recipe

Cooking Lesson: Fresh Mozzarella

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This week’s Italian Valley Café was a sell-out! The atmosphere was bustling and exciting as everyone enjoyed the tastes of southern Italy.

In addition, Chef Anthony was in the cabaret all afternoon turning fresh curd into a ball of stuffed mozzarella from which he was slicing pieces for customers drizzled in olive oil and garnished with a basil leaf. It was a great opportunity to see the fresh, local ingredients and kitchen’s culinary skills at work!

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But you don’t need to be a Chef to make your own mozzarella…just follow the Valley Café recipe!

1. Add 1 1/2 teaspoons citric acid to 1 cup cool water. Stir into 1 gallon of cold milk. Heat slowly to 90 degrees.

2. Remove pot from burner. Dilute a 1/4 tablet or 1/4 teaspoon of rennet in 1/4 cup cool water. Stir diluted rennet into pot for 30 seconds. Cover and leave for 5 minutes.

3. Check the curd. It should look like custard and the whey will be clear. If too soft, let set a few more minutes.

4. Now cut the curd into 1 inch squares with a knife that reaches to the bottom of the pot.

5. Place pot on stove and heat to 105 degrees while stirring slowly. If you will be stretching in water, heat to 110 degrees.

6. Take off the burner and continue stirring slowly for 2-5 minutes. Transfer curd to a colander or bowl using a slotted spoon.

7. Notice how the curd is beginning to get firmer at the whey drains. Continue separating the curd from the whey by gently pressing the curd to encourage the whey runoff.

8. Transfer curd to a microwavable bowl. Microwave for 1 minute on medium heat, then pour off the whey.

9. Knead and reheat for 30 seconds. Repeat if necessary until the curd reaches 135 degrees–almost too hot to handle.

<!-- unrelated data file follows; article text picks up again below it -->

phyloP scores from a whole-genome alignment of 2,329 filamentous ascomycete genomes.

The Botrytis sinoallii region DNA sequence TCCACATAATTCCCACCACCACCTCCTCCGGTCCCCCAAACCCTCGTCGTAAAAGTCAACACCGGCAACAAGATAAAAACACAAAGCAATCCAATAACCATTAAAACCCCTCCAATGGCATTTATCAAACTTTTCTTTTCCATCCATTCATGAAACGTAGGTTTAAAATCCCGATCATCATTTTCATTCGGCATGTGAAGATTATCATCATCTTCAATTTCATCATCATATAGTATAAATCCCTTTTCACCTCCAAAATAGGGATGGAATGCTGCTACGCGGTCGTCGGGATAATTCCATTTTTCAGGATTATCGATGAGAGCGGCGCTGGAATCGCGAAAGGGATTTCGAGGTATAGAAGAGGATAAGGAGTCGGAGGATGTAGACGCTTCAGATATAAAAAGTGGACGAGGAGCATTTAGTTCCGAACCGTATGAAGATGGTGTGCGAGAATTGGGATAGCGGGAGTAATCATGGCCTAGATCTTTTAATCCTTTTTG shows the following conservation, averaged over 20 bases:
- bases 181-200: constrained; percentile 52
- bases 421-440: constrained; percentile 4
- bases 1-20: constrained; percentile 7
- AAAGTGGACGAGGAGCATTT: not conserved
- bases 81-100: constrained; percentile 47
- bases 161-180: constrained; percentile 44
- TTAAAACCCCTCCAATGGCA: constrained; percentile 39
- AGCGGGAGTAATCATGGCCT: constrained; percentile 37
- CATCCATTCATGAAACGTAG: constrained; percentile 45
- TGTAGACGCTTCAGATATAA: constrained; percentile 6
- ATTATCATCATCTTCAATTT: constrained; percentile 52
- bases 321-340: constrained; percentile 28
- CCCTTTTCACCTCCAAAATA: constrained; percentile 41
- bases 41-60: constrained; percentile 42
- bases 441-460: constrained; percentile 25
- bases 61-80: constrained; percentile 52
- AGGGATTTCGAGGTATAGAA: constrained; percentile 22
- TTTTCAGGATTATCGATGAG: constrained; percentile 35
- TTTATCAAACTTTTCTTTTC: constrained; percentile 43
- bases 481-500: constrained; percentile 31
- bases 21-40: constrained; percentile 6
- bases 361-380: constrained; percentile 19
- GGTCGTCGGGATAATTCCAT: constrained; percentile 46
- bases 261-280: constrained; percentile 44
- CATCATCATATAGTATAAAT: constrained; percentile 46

10. Knead the curd as you would bread. If it is hot enough the curd will stretch. If it will not stretch, return it to the microwave as needed. Continue to pull and stretch. This will turn the curd into mozzarella.

11. Once the mozzarella appears smooth, form it into a ball and get ready to add it to your recipe or eat it as is.

Enjoy!

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Ukrainian Cuisine

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On Tuesday, October 29th the Valley Café will feature cuisine from Ukraine!

Ukraine is a country in Eastern Europe located just north of the Black Sea and bordered by countries like Russia, Poland and Hungary. The country has had its borders changed many times, especially during the Soviet era when it was one of the republics of the Soviet Union. During this time, the country experienced chronic food shortages which had a huge influence on the development of the country’s cuisine.

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Ukrainian cuisine originates from peasant dishes based on inexpensive and easily accessible ingredients like bread, potatoes, cabbage and beets. Soups made from these ingredients were simple and easy to cook and the main part of a typical Ukrainian diet. These dishes were profound until the the 17th and 18th century when the tsars started to bring French and Italian chefs to the country to cook for their elaborate banquets. The more luxurious dishes soon left their influence on Ukrainian cuisine and added new spices and herbs such as black pepper, red pepper, salt, bay leaf, parsley, dill, garlic and onion. Meat is also now eaten more often (particularly due to the agricultural development of the country) with favorites being pork, beef and sausage prepared either as stewed, boiled, fried or smoked.

Today a typical Ukrainian meal is a blend of simple, rustic cooking and unique, modern dishes. Tuesday’s Valley Café menu incorporates many of these essential Ukrainian ingredients in the Beet Borschch Soup, Beef Goulash and Cabbage-Pepper Salad (see the full menu here). Join us Tuesday from 11:30-1:30 and experience tastes straight from Eastern Europe!

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(Picture courtesy of travel2ukraine.info) 

Salute the Bean

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Thousands of years ago, hunter-gatherers and nomadic people changed their lifestyle and began to settle in one place. This would dramatically alter the course of human history. To support themselves they tilled the earth and grew crops, creating the first systems of agriculture.  Growing crops became essential to survival and a personal favorite of the time were beans.